I love my sleep. I need eight hours each night to feel like I've had enough. I am pretty wimpy about the cold. But at the urging of a friend, I arose at 4 a.m. on Jan. 25 to catch a bus with 47 others to join the March for Life in Washington, an annual demonstration against abortion around the anniversary of Roe v. Wade.
I dressed as if I was going skiing: warm socks, long johns, layers and a down coat. When I arrived at Sts. Philip & James Church in St. James, a coach bus was waiting. I entered the church for Mass before our trip.
I was surprised to see a toddler in the back pew in footy pajamas. Wow, how ambitious, I thought. It was enough just for me to get there. I couldn't imagine preparing for a long day with a small child. In his homily, the Rev. Tony Stanganelli, the church's pastor, said the toddler was the son of Katie Farrell, a 23-year-old college student who was stabbed to death last March by the boy's father, who then took his own life.
Not long before her death, Katie wrote in a college essay that she planned to travel to this year's March for Life. She wrote that she "got pregnant at 21, unwed, young, and with a minimum-wage paying job."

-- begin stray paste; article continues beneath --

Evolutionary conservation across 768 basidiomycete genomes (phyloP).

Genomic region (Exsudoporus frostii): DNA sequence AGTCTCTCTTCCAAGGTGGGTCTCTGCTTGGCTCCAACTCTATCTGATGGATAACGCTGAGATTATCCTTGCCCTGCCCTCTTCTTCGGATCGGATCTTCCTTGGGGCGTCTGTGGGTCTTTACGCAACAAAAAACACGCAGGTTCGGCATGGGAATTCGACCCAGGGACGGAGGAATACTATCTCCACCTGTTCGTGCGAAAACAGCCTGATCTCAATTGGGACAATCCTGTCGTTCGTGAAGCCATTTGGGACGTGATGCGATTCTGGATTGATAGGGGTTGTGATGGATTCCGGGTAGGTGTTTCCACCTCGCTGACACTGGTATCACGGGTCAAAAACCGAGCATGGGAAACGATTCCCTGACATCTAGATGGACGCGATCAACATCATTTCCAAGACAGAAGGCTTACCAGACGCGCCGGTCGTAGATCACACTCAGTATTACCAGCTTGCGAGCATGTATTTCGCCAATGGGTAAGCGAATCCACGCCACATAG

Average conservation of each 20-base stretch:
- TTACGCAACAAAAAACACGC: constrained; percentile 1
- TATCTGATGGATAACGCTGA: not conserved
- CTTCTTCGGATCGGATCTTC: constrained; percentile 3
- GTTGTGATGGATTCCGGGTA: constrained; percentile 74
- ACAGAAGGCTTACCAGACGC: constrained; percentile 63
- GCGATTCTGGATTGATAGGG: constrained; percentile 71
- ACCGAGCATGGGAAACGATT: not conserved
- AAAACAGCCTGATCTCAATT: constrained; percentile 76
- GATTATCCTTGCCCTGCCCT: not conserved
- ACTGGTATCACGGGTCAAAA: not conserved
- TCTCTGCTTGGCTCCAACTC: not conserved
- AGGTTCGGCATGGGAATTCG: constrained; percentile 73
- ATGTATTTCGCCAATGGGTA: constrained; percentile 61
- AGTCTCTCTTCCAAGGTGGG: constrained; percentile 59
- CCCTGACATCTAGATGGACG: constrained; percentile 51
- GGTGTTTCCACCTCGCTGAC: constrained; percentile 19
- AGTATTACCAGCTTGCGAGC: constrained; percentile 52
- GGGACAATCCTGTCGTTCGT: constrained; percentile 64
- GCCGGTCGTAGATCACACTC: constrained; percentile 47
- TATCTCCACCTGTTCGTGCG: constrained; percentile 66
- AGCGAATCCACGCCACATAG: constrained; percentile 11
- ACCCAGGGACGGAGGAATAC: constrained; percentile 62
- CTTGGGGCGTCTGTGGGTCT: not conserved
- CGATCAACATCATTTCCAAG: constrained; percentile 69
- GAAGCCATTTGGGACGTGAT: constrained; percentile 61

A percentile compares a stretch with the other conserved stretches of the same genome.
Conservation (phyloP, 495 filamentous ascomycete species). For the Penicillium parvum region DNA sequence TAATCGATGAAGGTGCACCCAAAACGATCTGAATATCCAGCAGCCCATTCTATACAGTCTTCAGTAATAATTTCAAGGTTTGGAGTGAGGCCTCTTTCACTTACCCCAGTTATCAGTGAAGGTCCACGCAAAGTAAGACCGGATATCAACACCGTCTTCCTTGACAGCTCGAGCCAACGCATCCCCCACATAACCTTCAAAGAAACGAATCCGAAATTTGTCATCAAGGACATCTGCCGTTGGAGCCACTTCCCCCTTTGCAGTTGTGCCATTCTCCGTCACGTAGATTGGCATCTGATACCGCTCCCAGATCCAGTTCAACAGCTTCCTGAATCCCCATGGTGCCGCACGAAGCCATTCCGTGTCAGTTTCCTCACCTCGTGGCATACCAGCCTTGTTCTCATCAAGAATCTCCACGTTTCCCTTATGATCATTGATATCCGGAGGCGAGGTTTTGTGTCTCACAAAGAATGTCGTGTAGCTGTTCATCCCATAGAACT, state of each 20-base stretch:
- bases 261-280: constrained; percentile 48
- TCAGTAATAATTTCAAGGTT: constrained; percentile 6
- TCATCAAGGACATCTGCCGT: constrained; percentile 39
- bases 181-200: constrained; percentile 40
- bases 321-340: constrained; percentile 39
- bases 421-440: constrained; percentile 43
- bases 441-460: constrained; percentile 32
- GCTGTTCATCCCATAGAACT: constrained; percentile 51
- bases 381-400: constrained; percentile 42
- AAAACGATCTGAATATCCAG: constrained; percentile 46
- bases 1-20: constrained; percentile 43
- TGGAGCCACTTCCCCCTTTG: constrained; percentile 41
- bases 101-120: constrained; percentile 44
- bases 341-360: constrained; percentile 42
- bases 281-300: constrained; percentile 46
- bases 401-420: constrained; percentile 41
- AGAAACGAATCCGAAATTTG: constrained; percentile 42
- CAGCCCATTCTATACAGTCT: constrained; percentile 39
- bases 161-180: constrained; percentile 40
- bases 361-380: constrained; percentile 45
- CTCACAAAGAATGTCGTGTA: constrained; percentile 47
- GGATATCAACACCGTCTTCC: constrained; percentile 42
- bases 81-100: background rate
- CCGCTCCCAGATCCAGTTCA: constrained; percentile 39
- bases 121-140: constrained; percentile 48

"I had health professionals insisting I have an abortion and that raising my child was simply something I couldn't do at this point of time," she wrote. "Abortion was convenient, but I rejected the idea. I had no support, but I stood my ground to keep and raise my child."
Tyler turned 2 on Jan. 22, the 40th anniversary of the Roe v. Wade decision.
After Mass, we boarded the bus. Someone gave me a gray scarf with pink lettering that said "Katie's Way." That's the name of a pro-life website inspired by her life.
On arriving in Washington at 11:30 a.m., I was handed a sign. It was aqua with white letters, with words from Katie's essay: "The birth of every child changes the world: Let every child be born for a better world."
Katie's son is now in the care of her mother, Clare Farrell of St. James. She took him to Washington with Katie's brother and sister, Brian and Rebecca Farrell. He is Katie's gift to her family as they grieve her senseless death.
At the March for Life, there were speeches as the crowd gathered. Each group united with their signs, scarves and hats. There were so many young people: young families, college students, and young priests, nuns and monks from so many states. As we proceeded from the Mall to the Supreme Court building, I realized that we were in a parade of sorts, but there were no crowds to watch us. It felt more like a religious procession.
At the U.S. Senate's Russell Building, young people chanted, "We love babies, yes we do. We love babies, how about you?"
After a full day, we arrived back in St James at 2 a.m.
I've been reflecting on those events. I believe that people on both sides of the abortion debate have things in common. We all love babies. We also love the suffering pregnant woman who is overwhelmed. I am saddened by the millions of abortions in the last 40 years, but I am hopeful because of people like Katie Farrell, who left this world better for her selfless act of love and sacrifice.
Reader Jeanine Murphy Morelli lives in East Setauket.